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Lithuania

Open Banking

Open Finance

The Baltic country of Lithuania has developed a strong Fintech movement, with many UK firms setting up European bases in Vilnius.

According to Merchant Machine, 78% of Lithuanians had access to the internet in 2021. Of all Lithuanian citizens using the internet, 79% use the internet for online banking, which is 13% above the EU average. Additionally, Lithuania ranks 13th in the integration of digital technologies and 10th for digital public services among EU countries.  

Lithuania falls under the PSD2 legislation and has adopted Berlin Group’s NextGenPSD2 standard.¬†PSD2¬†is a European Directive that regulates electronic payment services and was implemented in all EEA countries in 2016 and went live in September 2019.¬†

In their European Open Banking league, Yapily ranked Lithuania 5 out of 18. Similarly to Estonia, Lithuania has developed a strong Fintech movement, with many UK firms setting up European bases in Vilnius. Fintechs are expected to continue the push for innovation, supported by regulators and banks. Lithuania, in a similar way to Estonia, has made authorisation guidelines simple and easy to understand, which has supported market entrants. However, more attention needs to be paid to standardising consumer journeys and developing a set of regulatory guidelines specific to UX would be a considerable improvement for the market. Yapily highlights that Lithuania’s position as the second-largest Fintech hub in Europe, after the UK, is no accident. It is the result of deliberate policy and collaboration between the Government and the central bank. This continues to attract many TPPs from across the continent, with over 25 AISPs and PISPs registered in the region. In Lithuania, there’s an appetite for innovation across the breadth of the financial ecosystem, not just among the Fintech community. The fact that the Bank of Lithuania considers using Account Information Services (AIS) for reporting shows a deep-rooted understanding and interest in the distribution of this technology. This positions Lithuania well for playing a leading role in the evolution and success of Open Banking across the EU, not just from a licensing perspective but a cultural one, too. The country also boasts the highest API performance success rate in this year’s league table and secures the second-highest payments conversion rate behind the UK, illustrating continued investment in API quality and payments infrastructure.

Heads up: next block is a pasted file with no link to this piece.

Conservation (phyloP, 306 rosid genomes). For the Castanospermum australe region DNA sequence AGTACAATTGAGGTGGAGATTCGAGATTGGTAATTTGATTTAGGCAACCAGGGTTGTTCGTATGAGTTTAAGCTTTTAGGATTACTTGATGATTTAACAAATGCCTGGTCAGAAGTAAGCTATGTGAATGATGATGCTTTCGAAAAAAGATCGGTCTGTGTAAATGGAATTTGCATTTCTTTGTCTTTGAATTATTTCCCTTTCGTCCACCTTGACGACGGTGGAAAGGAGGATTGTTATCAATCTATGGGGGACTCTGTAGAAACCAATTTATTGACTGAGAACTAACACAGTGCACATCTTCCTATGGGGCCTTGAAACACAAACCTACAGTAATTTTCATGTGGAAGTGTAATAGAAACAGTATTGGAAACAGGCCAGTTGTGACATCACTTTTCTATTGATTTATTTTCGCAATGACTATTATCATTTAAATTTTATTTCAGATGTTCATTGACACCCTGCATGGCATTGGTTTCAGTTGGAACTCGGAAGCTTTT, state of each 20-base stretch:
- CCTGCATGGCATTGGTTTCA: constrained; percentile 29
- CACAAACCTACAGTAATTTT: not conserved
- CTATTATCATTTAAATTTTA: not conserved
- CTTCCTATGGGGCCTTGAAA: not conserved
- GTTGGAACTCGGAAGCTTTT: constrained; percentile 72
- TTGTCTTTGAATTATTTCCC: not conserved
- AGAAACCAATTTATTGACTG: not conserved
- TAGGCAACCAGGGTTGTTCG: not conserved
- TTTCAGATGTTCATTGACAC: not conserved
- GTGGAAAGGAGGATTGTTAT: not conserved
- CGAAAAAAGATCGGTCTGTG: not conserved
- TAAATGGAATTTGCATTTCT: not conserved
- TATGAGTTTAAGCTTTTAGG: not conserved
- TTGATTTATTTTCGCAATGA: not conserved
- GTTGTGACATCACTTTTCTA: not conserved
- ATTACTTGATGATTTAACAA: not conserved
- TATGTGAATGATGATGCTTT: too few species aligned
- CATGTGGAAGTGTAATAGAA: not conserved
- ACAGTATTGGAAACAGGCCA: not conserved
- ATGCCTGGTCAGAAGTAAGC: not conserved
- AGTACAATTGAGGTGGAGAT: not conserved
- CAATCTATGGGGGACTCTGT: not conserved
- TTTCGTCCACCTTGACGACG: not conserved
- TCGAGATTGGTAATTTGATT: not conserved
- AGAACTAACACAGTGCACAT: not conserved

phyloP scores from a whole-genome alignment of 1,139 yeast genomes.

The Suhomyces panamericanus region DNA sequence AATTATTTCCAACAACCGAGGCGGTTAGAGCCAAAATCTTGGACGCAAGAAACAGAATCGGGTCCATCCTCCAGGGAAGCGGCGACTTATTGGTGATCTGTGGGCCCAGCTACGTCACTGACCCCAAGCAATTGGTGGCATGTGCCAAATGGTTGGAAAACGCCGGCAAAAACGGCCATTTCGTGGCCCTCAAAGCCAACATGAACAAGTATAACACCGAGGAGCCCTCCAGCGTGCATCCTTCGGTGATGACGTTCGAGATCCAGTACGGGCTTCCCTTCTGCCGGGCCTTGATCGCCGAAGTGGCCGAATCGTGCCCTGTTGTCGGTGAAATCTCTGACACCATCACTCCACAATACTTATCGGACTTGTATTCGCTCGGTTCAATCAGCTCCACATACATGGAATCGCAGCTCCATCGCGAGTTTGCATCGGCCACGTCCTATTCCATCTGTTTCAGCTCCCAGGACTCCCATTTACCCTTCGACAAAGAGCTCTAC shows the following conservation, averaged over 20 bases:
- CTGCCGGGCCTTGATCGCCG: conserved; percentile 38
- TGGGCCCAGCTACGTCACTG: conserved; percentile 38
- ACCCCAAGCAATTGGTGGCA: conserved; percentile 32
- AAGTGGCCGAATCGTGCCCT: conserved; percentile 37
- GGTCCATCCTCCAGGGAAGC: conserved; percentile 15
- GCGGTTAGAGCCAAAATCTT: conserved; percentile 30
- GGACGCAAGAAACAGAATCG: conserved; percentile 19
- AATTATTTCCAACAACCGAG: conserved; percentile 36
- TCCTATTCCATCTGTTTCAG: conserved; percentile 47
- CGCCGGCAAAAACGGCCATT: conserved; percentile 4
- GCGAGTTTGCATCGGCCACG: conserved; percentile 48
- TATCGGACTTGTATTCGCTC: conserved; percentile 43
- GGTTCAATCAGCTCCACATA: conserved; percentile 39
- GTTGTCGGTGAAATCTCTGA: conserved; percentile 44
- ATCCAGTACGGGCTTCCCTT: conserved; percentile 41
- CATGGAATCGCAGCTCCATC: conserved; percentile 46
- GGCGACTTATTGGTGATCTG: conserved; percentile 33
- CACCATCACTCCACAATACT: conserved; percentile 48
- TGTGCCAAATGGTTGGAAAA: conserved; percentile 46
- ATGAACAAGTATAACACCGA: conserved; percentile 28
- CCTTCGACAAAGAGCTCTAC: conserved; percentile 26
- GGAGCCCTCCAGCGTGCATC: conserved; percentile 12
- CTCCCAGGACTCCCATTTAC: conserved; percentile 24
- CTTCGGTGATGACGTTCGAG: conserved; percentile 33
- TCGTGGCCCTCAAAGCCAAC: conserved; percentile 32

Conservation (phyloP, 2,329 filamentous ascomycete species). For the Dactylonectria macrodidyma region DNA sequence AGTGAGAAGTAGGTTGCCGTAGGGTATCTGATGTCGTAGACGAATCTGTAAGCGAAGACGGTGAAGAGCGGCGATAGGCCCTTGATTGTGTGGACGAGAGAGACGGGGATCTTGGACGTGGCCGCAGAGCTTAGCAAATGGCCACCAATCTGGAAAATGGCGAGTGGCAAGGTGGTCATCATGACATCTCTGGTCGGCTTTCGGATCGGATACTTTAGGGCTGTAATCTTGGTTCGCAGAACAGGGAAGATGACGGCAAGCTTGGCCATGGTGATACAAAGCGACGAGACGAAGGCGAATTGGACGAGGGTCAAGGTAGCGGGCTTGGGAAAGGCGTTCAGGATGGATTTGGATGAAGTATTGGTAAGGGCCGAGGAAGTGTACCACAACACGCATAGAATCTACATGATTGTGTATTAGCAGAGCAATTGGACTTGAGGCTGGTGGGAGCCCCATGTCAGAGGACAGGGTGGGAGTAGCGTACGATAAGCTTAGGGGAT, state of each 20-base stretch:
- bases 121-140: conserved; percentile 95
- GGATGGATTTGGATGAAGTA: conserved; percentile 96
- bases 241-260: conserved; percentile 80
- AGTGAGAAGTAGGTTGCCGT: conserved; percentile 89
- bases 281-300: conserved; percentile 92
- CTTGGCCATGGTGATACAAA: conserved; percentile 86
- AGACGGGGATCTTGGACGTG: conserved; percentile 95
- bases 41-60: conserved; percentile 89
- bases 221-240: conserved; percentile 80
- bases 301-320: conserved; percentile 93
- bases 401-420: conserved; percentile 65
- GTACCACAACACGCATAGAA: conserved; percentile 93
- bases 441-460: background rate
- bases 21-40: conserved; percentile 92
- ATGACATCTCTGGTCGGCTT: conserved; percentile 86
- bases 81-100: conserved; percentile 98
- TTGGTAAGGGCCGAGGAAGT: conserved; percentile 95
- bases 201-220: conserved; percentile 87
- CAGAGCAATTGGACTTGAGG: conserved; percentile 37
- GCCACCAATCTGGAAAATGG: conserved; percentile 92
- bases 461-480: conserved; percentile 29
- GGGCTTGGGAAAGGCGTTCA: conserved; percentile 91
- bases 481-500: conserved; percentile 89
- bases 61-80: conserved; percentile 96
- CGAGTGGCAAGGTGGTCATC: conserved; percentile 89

The EU Commission has announced its intention to adopt an Open Finance regulatory framework.

Lithuania has an¬†interactive APIs developer portal¬†‚Äď the aim is to provide a sandbox environment for interested financial market participants to create common market API standards for different banking products and services. Banks, Fintechs, and other stakeholders could exchange their ideas, concerns, and¬†interoperability issues¬†as well as test them in one place.

According to The Global Findex Database, 94% of Lithuanian adults had bank accounts in 2021. Lithuanian consumers are particularly interested in the benefits that Open Banking payment initiation services can provide. In a recent study researching the Open Banking adoption among consumers, 29% of Lithuanian consumers were interested in receiving intelligent assistance to manage payments, and 28% were interested in having their data used to develop convenient new payment methods.

Yapily highlights that Lithuania’s position as the second-largest Fintech hub in Europe, after the UK, is no accident. It is the result of deliberate policy and collaboration between the Government and the central bank. This continues to attract many TPPs from across the continent, with over 25 AISPs and PISPs registered in the region.

265 Fintechs¬†operated in Lithuania at the end of 2021. The same year,¬†Lithuania ranked 10th in the global Fintech ranking. In addition, it has one of the lowest risks of money laundering ‚ąí in the world, it ranked 9th in the Basel Institute‚Äôs ranking. In a¬†recent survey, the¬†biggest potential of the Fintech sector in Lithuania could be seen in the area of payments (64%), digital banking (56%), and compliance and regulatory solutions (54%).

Lithuania ranks 20th in human capital among EU countries in the Digital Economy and Society Index (DESI) 2022. The human capital measures digital skills, the proportion of employed people working as ICT specialists, female ICT specialists, and enterprises offering ICT training.

Lithuania has an¬†interactive APIs developer portal¬†‚Äď the aim is to provide a sandbox environment for interested financial market participants to create common market API standards for different banking products and services. Banks, Fintechs, and other stakeholders could exchange their ideas, concerns, and¬†interoperability issues¬†as well as test them in one place.

Lithuania has adopted the Berlin Group’s NextGenPSD2 technical standard.